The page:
Better production, labelling and protection rules for spirit drinks: Council adopts new regulation
The Council today adopted new rules aimed at clarifying and improving the legal framework setting out the definition, description, presentation and labelling of spirit drinks, including their use in other foodstuffs and the protection of geographical indications (GIs).
The regulation will guarantee a clearer labelling of spirit drinks such as Whisky, Brandy, Cognac, or Ouzo across the EU in line with the rules on the provision of food information to consumers (FIC regulation). Furthermore, it will ensure a certain level of harmonisation of the composition of these drinks at European level, for instance on the maximum level of sugar content.
Thanks to the new legislative framework, it will be easier for consumers to make informed choices and buy genuine products, as the new rules prohibit illicit allusion or references to spirit drinks and preserve more traditional production methods.
Moreover, the interests of producers will also be better safeguarded as the new regulation strengthens the protection of GIs against trademarks by granting 7 additional years of protection compared to the WTO agreement on trade-related aspects of intellectual property rights.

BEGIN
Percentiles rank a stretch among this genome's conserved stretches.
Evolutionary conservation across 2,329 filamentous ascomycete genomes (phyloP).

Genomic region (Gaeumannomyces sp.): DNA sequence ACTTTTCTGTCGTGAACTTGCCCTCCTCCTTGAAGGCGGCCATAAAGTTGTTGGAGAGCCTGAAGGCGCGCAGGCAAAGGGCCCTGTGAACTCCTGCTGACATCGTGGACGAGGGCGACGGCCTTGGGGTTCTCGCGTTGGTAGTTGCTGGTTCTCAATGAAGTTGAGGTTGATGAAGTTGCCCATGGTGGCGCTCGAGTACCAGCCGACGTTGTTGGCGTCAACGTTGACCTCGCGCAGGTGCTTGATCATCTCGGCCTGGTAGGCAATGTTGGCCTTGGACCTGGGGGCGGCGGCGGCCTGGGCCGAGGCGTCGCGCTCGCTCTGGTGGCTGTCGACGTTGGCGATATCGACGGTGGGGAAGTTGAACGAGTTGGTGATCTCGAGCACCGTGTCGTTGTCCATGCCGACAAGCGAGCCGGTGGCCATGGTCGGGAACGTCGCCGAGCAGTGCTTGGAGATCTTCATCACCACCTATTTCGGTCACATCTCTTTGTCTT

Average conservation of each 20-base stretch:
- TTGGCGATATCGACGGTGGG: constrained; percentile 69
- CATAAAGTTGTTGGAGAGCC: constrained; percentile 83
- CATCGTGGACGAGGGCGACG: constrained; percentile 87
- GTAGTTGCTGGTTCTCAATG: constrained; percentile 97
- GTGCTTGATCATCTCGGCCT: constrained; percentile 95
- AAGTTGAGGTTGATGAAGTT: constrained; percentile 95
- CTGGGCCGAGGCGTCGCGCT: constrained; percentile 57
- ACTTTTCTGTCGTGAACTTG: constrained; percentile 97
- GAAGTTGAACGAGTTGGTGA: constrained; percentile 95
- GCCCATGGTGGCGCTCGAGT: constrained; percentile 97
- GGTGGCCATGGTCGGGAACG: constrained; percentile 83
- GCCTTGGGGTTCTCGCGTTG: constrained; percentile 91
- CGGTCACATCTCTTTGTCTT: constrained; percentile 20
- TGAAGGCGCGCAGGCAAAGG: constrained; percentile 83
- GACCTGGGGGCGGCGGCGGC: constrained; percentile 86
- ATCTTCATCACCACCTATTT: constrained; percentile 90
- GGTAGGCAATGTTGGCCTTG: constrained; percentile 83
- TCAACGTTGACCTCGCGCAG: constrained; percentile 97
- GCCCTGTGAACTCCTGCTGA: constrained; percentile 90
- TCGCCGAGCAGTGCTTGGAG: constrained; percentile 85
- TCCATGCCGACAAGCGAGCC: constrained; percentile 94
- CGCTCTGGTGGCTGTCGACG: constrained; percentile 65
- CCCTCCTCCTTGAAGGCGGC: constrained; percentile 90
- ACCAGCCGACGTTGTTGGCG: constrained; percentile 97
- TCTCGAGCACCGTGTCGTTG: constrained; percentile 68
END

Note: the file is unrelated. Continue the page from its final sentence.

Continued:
The new regulation will enter into force 7 days after its publication on the Official Journal of the European Union. Apart from certain provisions on GIs, which will apply two weeks from the entry into force of the regulation, the bulk of the new rules will become applicable as of 2021.
The existing EU legal framework for spirit drinks (regulation 110/2008) was set up in 2008 with the aim of regulating the production and labelling of all spirit drinks produced in and imported to the EU. Another objective was to provide for specific rules for the registration and intellectual property protection of spirit drinks GIs, in compliance with WTO obligations.
Following the entry into force of the Lisbon Treaty, the European Commission proposed in December 2016 to adapt the existing rules to reflect the newly introduced distinction in secondary legislation between delegated and implementing acts and to improve the protection of GIs of spirit drinks, in line with developments in the management of GIs for foodstuffs and rules on wine set out in the Common Market Organisation regulation.